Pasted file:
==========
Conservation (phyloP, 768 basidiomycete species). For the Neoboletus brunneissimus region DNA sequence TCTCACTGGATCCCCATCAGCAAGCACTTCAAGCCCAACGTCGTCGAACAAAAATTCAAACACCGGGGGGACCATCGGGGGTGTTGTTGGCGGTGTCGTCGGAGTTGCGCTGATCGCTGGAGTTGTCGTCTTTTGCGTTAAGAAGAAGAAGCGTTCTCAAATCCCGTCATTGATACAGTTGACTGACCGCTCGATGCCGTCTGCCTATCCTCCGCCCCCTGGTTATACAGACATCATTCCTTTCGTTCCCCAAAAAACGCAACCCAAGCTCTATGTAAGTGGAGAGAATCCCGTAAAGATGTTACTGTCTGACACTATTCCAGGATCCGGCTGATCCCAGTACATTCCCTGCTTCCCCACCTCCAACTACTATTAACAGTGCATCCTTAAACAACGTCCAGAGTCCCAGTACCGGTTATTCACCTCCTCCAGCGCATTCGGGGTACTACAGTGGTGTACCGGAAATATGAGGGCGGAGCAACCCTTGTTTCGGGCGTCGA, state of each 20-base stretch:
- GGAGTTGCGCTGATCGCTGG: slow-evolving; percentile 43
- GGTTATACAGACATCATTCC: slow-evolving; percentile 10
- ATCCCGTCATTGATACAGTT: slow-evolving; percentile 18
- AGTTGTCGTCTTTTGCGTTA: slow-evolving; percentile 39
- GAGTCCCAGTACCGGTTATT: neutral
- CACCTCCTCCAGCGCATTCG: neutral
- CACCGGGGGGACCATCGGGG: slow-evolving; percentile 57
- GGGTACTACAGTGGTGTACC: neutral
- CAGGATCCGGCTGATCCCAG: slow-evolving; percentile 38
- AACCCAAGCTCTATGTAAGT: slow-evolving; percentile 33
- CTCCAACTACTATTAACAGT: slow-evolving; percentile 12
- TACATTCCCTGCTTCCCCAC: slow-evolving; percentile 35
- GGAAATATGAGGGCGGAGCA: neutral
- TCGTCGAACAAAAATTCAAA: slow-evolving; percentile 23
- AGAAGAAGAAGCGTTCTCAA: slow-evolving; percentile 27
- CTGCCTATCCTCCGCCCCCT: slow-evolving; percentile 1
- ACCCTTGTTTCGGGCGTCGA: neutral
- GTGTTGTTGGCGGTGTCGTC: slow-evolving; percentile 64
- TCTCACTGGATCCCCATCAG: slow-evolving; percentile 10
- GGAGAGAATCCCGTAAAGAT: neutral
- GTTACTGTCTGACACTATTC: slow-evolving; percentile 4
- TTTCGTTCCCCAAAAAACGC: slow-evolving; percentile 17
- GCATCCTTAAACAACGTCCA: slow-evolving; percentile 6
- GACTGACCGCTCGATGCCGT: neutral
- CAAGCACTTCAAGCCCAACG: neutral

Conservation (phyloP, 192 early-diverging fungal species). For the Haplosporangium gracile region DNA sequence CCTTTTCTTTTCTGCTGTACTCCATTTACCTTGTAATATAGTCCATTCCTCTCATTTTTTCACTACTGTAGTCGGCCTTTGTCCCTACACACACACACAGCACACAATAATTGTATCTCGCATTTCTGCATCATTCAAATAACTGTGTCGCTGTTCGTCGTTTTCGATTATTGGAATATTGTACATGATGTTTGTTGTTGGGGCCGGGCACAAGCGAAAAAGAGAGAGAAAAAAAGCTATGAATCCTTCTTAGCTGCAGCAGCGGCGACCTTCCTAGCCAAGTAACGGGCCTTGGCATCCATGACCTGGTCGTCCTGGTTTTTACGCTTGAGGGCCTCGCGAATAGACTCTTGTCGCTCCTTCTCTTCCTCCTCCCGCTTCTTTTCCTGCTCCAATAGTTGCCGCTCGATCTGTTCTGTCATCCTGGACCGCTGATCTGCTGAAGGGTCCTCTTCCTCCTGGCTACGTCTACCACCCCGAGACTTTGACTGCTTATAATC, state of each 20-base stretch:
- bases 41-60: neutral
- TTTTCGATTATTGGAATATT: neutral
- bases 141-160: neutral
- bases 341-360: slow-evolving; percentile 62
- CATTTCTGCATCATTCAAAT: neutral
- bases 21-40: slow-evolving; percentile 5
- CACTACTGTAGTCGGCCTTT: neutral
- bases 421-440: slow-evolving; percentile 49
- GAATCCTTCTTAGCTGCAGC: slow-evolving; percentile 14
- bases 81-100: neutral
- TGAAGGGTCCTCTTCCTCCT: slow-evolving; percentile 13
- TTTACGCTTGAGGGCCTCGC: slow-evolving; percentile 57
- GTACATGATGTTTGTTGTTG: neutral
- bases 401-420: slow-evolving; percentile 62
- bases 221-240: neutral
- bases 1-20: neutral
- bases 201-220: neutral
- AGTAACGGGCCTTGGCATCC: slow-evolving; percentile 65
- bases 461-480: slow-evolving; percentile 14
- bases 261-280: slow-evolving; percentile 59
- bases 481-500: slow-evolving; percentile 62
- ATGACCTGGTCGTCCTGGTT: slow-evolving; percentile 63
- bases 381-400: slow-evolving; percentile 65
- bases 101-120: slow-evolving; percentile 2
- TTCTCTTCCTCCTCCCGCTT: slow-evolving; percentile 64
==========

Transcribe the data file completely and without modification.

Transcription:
Conservation (phyloP, 768 basidiomycete species). For the Neoboletus brunneissimus region DNA sequence TCTCACTGGATCCCCATCAGCAAGCACTTCAAGCCCAACGTCGTCGAACAAAAATTCAAACACCGGGGGGACCATCGGGGGTGTTGTTGGCGGTGTCGTCGGAGTTGCGCTGATCGCTGGAGTTGTCGTCTTTTGCGTTAAGAAGAAGAAGCGTTCTCAAATCCCGTCATTGATACAGTTGACTGACCGCTCGATGCCGTCTGCCTATCCTCCGCCCCCTGGTTATACAGACATCATTCCTTTCGTTCCCCAAAAAACGCAACCCAAGCTCTATGTAAGTGGAGAGAATCCCGTAAAGATGTTACTGTCTGACACTATTCCAGGATCCGGCTGATCCCAGTACATTCCCTGCTTCCCCACCTCCAACTACTATTAACAGTGCATCCTTAAACAACGTCCAGAGTCCCAGTACCGGTTATTCACCTCCTCCAGCGCATTCGGGGTACTACAGTGGTGTACCGGAAATATGAGGGCGGAGCAACCCTTGTTTCGGGCGTCGA, state of each 20-base stretch:
- GGAGTTGCGCTGATCGCTGG: slow-evolving; percentile 43
- GGTTATACAGACATCATTCC: slow-evolving; percentile 10
- ATCCCGTCATTGATACAGTT: slow-evolving; percentile 18
- AGTTGTCGTCTTTTGCGTTA: slow-evolving; percentile 39
- GAGTCCCAGTACCGGTTATT: neutral
- CACCTCCTCCAGCGCATTCG: neutral
- CACCGGGGGGACCATCGGGG: slow-evolving; percentile 57
- GGGTACTACAGTGGTGTACC: neutral
- CAGGATCCGGCTGATCCCAG: slow-evolving; percentile 38
- AACCCAAGCTCTATGTAAGT: slow-evolving; percentile 33
- CTCCAACTACTATTAACAGT: slow-evolving; percentile 12
- TACATTCCCTGCTTCCCCAC: slow-evolving; percentile 35
- GGAAATATGAGGGCGGAGCA: neutral
- TCGTCGAACAAAAATTCAAA: slow-evolving; percentile 23
- AGAAGAAGAAGCGTTCTCAA: slow-evolving; percentile 27
- CTGCCTATCCTCCGCCCCCT: slow-evolving; percentile 1
- ACCCTTGTTTCGGGCGTCGA: neutral
- GTGTTGTTGGCGGTGTCGTC: slow-evolving; percentile 64
- TCTCACTGGATCCCCATCAG: slow-evolving; percentile 10
- GGAGAGAATCCCGTAAAGAT: neutral
- GTTACTGTCTGACACTATTC: slow-evolving; percentile 4
- TTTCGTTCCCCAAAAAACGC: slow-evolving; percentile 17
- GCATCCTTAAACAACGTCCA: slow-evolving; percentile 6
- GACTGACCGCTCGATGCCGT: neutral
- CAAGCACTTCAAGCCCAACG: neutral

Conservation (phyloP, 192 early-diverging fungal species). For the Haplosporangium gracile region DNA sequence CCTTTTCTTTTCTGCTGTACTCCATTTACCTTGTAATATAGTCCATTCCTCTCATTTTTTCACTACTGTAGTCGGCCTTTGTCCCTACACACACACACAGCACACAATAATTGTATCTCGCATTTCTGCATCATTCAAATAACTGTGTCGCTGTTCGTCGTTTTCGATTATTGGAATATTGTACATGATGTTTGTTGTTGGGGCCGGGCACAAGCGAAAAAGAGAGAGAAAAAAAGCTATGAATCCTTCTTAGCTGCAGCAGCGGCGACCTTCCTAGCCAAGTAACGGGCCTTGGCATCCATGACCTGGTCGTCCTGGTTTTTACGCTTGAGGGCCTCGCGAATAGACTCTTGTCGCTCCTTCTCTTCCTCCTCCCGCTTCTTTTCCTGCTCCAATAGTTGCCGCTCGATCTGTTCTGTCATCCTGGACCGCTGATCTGCTGAAGGGTCCTCTTCCTCCTGGCTACGTCTACCACCCCGAGACTTTGACTGCTTATAATC, state of each 20-base stretch:
- bases 41-60: neutral
- TTTTCGATTATTGGAATATT: neutral
- bases 141-160: neutral
- bases 341-360: slow-evolving; percentile 62
- CATTTCTGCATCATTCAAAT: neutral
- bases 21-40: slow-evolving; percentile 5
- CACTACTGTAGTCGGCCTTT: neutral
- bases 421-440: slow-evolving; percentile 49
- GAATCCTTCTTAGCTGCAGC: slow-evolving; percentile 14
- bases 81-100: neutral
- TGAAGGGTCCTCTTCCTCCT: slow-evolving; percentile 13
- TTTACGCTTGAGGGCCTCGC: slow-evolving; percentile 57
- GTACATGATGTTTGTTGTTG: neutral
- bases 401-420: slow-evolving; percentile 62
- bases 221-240: neutral
- bases 1-20: neutral
- bases 201-220: neutral
- AGTAACGGGCCTTGGCATCC: slow-evolving; percentile 65
- bases 461-480: slow-evolving; percentile 14
- bases 261-280: slow-evolving; percentile 59
- bases 481-500: slow-evolving; percentile 62
- ATGACCTGGTCGTCCTGGTT: slow-evolving; percentile 63
- bases 381-400: slow-evolving; percentile 65
- bases 101-120: slow-evolving; percentile 2
- TTCTCTTCCTCCTCCCGCTT: slow-evolving; percentile 64